When Nestlé Waters North America President and CEO Kim Jeffery started at the company three decades ago, the bottled water industry generated about $250 million per year. These days, it generates approximately $11 billion annually. As bottled beverages’ popularity increased in a society increasingly on the go, sustainability quickly became an issue. That has not since wavered. Jeffery points to the company’s initial brand acquisition, Poland Spring, as the moment when he knew sustainability would be integral in the company’s lasting profitability: “From the very first day, the future success of that business is totally dependent on managing the resource [Poland Springs’ watershed] for quality and sustainability,” he recalls. “We became environmental stewards the day we bought that business. It’s really in our DNA to think from an environmental standpoint first.” Today, Nestlé Waters has blossomed into a mutibrand company with 10 LEED-certified facilities — nine either Silver or Gold certified. Perhaps more importantly, over the past six years, Nestlé Waters has reduced its packaging by more than 40% — approximately a 20% reduction in the company’s overall carbon footprint.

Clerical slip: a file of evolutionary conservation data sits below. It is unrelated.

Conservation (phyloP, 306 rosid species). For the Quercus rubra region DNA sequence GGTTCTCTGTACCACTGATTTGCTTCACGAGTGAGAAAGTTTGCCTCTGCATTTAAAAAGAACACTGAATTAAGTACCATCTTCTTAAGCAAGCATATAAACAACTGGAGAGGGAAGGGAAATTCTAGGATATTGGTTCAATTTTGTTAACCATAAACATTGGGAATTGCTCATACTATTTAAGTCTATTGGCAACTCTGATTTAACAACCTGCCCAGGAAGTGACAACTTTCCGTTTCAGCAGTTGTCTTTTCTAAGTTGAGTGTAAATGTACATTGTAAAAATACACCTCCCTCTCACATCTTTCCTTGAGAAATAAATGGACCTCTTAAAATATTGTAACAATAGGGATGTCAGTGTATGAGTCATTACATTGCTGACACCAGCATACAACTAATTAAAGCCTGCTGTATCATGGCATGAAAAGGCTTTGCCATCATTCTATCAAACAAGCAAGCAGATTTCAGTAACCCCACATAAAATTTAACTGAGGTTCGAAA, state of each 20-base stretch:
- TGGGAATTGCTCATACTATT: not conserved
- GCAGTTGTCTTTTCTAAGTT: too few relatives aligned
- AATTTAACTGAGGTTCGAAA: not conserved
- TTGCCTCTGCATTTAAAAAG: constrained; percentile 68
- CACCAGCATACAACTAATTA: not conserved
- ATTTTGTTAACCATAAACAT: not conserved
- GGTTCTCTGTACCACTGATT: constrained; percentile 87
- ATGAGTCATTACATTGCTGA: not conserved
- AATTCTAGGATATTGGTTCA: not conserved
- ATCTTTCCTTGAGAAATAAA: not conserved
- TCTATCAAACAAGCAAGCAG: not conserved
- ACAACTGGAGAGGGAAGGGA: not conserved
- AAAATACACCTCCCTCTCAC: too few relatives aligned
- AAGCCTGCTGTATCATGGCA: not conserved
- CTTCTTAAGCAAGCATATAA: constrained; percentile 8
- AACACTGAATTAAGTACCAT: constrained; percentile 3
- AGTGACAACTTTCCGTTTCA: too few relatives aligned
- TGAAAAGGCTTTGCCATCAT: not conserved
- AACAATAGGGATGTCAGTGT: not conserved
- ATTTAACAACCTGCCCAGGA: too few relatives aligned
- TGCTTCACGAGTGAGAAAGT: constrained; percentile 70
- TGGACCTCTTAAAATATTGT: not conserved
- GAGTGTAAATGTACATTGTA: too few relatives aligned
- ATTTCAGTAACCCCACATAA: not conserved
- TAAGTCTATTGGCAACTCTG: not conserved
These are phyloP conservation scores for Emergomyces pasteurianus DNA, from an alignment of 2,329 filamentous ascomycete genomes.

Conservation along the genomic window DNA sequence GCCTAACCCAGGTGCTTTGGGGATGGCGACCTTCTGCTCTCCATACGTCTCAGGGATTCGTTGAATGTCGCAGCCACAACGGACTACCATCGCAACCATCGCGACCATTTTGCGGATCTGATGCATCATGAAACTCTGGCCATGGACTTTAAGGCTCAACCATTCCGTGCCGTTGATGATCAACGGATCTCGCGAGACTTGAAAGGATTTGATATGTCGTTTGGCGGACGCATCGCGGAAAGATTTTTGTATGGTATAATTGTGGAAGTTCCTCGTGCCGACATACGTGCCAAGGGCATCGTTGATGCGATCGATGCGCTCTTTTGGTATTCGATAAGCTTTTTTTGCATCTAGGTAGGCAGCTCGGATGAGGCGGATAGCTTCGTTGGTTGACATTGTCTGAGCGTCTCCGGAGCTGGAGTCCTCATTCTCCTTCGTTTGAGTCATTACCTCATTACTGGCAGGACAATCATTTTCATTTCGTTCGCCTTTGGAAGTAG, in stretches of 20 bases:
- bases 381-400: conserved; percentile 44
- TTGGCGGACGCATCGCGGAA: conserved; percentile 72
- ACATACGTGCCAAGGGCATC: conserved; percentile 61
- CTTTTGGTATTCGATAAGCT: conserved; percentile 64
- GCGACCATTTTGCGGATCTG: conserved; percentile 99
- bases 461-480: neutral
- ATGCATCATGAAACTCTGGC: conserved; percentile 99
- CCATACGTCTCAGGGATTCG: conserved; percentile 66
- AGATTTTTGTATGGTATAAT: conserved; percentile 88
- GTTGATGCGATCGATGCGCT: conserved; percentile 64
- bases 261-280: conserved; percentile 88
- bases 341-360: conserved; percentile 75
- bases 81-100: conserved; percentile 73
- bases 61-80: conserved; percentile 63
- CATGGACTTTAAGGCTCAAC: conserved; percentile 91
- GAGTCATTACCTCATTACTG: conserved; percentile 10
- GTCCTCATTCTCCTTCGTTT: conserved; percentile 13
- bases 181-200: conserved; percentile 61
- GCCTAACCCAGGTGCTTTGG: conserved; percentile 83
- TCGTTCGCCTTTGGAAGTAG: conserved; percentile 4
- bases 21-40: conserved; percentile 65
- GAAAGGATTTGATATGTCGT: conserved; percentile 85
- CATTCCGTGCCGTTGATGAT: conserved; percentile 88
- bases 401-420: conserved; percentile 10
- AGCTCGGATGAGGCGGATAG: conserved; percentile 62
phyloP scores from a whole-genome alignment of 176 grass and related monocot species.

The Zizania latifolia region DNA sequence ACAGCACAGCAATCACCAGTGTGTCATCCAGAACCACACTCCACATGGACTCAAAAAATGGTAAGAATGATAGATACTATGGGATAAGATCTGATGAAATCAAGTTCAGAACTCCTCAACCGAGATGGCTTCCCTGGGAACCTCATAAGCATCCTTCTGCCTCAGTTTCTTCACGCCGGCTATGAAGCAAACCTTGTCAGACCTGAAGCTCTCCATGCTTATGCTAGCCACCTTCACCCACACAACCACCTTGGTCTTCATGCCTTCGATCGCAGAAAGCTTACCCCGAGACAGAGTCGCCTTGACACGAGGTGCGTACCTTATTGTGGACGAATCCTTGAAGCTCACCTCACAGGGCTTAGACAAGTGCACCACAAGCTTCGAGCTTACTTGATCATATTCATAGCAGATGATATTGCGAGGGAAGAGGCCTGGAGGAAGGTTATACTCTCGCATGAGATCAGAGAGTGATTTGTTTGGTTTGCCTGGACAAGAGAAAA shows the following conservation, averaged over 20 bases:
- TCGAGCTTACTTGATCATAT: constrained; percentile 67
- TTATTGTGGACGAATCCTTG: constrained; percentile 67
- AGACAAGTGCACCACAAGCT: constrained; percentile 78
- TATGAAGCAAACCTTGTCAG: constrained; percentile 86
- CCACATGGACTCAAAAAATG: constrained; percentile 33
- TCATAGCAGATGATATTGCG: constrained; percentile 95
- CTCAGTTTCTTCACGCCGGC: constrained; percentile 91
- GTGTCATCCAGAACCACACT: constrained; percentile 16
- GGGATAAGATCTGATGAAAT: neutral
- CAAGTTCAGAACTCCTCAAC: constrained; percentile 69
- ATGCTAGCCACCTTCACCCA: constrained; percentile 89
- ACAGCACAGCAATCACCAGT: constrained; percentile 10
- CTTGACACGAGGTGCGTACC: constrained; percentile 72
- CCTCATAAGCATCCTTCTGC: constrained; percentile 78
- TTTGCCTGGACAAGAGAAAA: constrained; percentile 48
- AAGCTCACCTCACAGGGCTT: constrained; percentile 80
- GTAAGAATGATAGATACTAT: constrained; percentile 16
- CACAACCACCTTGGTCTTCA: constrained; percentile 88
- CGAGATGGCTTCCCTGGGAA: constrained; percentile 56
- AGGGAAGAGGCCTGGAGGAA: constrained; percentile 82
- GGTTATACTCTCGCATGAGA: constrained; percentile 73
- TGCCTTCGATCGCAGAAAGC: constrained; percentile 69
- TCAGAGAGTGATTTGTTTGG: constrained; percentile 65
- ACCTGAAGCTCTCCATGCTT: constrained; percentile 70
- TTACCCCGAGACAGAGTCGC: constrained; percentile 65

Nestlé Waters’ Kim Jeffery and Cradle to Cradle Products Innovation Institute’s Bridgett Luther
“Green is Good” welcomes Nestlé Waters’ Kim Jeffery and Cradle to Cradle Products Innovation Institute’s Bridgett Luther to discuss their green initiatives.